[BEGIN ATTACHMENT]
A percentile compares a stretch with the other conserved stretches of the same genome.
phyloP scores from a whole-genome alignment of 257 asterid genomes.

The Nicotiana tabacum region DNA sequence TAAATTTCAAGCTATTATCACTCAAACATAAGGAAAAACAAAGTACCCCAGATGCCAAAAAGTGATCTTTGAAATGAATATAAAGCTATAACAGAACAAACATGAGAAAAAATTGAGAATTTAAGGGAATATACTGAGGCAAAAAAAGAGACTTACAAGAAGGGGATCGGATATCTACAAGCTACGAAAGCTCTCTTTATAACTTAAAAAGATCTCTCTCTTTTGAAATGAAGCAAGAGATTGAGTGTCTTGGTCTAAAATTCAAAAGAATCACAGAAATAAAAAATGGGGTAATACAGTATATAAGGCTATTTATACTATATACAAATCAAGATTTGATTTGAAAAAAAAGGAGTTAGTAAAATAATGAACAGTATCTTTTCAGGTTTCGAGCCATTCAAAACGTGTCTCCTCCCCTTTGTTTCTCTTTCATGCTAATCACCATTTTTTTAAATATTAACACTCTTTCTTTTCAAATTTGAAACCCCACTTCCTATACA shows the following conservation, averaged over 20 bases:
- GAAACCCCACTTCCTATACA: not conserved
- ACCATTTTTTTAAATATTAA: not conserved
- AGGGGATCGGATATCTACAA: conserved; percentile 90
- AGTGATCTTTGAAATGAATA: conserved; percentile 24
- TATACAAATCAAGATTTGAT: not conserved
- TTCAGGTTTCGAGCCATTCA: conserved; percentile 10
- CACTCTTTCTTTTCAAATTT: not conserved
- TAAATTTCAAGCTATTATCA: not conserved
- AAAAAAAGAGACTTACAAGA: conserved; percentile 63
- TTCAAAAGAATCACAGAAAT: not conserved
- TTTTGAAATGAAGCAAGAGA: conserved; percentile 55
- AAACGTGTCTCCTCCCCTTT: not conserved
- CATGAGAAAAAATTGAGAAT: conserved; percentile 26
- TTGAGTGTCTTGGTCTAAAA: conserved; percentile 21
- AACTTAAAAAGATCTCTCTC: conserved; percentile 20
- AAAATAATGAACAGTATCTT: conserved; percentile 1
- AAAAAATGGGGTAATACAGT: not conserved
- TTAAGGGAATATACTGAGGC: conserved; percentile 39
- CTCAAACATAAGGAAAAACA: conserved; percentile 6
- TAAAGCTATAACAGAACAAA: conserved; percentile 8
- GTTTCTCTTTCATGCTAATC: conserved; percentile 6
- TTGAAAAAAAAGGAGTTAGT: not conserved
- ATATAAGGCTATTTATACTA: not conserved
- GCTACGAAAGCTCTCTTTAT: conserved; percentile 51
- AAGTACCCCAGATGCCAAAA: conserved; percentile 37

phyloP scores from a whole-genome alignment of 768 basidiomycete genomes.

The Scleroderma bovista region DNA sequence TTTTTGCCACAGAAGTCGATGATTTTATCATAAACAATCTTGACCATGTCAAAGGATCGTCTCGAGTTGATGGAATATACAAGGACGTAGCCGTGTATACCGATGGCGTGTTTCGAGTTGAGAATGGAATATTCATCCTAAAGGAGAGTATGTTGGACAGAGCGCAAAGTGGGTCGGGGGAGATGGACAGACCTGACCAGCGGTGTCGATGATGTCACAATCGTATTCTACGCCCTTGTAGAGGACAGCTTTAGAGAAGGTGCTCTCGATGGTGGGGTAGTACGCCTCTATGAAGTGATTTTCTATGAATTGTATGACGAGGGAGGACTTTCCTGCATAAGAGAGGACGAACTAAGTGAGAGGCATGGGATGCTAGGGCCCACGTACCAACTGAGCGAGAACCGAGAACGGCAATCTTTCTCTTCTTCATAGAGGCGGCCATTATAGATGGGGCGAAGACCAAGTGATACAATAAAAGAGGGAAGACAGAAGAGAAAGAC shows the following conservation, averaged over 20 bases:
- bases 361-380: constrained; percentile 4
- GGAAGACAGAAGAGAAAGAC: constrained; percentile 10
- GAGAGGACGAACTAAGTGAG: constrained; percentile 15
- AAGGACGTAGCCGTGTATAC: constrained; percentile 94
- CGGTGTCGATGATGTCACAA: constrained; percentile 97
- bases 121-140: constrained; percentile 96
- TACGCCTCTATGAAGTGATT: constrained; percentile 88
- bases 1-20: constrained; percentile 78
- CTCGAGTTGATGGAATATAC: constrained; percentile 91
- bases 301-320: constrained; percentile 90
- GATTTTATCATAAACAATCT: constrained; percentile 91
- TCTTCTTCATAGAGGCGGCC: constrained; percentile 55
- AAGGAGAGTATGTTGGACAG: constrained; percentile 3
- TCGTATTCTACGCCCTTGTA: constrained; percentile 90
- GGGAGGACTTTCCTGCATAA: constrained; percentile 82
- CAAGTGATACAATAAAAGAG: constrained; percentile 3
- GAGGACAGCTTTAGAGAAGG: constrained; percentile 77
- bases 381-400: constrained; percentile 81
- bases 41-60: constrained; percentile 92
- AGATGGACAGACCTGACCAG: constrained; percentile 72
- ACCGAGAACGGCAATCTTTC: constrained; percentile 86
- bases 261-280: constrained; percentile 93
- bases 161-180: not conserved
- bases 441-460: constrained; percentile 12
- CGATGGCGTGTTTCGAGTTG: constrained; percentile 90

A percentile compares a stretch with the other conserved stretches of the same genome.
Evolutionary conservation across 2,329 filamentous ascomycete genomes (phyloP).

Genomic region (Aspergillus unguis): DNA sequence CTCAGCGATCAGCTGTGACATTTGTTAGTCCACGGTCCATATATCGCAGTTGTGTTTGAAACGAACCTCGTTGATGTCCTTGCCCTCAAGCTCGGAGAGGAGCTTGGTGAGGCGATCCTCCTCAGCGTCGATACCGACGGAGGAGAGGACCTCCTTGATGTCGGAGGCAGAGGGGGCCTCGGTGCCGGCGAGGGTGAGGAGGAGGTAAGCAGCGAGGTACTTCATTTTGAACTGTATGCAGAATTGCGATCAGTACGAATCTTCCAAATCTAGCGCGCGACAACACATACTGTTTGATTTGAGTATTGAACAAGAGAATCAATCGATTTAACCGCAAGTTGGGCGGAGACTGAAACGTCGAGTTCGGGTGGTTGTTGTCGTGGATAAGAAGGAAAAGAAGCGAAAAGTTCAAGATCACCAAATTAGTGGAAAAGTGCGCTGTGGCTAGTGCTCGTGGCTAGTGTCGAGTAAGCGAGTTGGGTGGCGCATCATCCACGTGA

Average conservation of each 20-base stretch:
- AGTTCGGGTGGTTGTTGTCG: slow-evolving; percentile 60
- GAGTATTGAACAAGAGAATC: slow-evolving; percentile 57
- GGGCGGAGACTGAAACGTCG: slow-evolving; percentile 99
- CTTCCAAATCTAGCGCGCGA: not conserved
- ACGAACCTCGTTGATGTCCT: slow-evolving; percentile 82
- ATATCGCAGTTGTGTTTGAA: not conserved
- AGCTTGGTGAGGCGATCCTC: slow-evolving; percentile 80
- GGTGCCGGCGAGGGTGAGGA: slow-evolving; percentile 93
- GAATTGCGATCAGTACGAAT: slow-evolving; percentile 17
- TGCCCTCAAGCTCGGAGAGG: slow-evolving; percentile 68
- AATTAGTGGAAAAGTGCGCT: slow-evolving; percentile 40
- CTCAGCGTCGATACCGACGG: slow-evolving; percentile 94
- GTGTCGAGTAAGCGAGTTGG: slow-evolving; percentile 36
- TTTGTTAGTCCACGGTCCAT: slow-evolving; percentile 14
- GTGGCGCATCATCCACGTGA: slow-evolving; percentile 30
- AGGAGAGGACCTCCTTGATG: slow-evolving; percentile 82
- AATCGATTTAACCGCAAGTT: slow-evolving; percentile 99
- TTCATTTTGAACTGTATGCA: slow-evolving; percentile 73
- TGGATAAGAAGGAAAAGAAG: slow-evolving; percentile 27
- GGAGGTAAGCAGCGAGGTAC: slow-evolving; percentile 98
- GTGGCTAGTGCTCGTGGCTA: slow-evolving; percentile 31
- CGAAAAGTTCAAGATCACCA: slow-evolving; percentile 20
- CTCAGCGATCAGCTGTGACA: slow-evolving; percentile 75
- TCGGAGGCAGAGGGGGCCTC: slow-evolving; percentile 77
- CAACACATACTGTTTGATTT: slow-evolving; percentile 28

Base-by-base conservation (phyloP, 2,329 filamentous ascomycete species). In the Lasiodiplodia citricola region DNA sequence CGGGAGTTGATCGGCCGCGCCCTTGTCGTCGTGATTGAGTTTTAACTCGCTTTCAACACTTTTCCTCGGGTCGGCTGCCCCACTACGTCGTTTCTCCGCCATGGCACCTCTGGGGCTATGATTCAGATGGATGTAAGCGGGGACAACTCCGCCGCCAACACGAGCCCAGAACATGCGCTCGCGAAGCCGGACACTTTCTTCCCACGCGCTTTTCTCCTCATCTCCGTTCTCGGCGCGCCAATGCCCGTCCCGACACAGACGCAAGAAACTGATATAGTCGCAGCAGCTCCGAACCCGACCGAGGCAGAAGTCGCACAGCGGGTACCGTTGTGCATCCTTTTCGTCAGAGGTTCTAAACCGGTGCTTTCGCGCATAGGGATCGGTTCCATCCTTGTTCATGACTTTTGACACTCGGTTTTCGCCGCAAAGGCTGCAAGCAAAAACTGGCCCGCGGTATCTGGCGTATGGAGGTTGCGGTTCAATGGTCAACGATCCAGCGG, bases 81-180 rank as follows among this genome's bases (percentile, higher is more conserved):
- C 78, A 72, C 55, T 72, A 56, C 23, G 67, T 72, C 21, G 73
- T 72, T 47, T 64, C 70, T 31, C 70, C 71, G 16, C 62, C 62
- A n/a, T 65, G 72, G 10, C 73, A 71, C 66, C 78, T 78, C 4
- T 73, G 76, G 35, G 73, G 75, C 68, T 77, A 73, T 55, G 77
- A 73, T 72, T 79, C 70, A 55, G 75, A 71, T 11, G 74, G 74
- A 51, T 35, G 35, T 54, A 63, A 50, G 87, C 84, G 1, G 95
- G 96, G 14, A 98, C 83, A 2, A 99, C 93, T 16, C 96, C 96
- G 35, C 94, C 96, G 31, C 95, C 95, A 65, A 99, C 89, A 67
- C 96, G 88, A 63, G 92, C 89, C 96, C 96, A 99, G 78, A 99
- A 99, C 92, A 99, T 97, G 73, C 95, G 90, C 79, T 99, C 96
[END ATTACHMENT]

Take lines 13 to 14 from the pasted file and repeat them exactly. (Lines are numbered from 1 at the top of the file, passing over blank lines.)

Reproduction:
- TTCAAAAGAATCACAGAAAT: not conserved
- TTTTGAAATGAAGCAAGAGA: conserved; percentile 55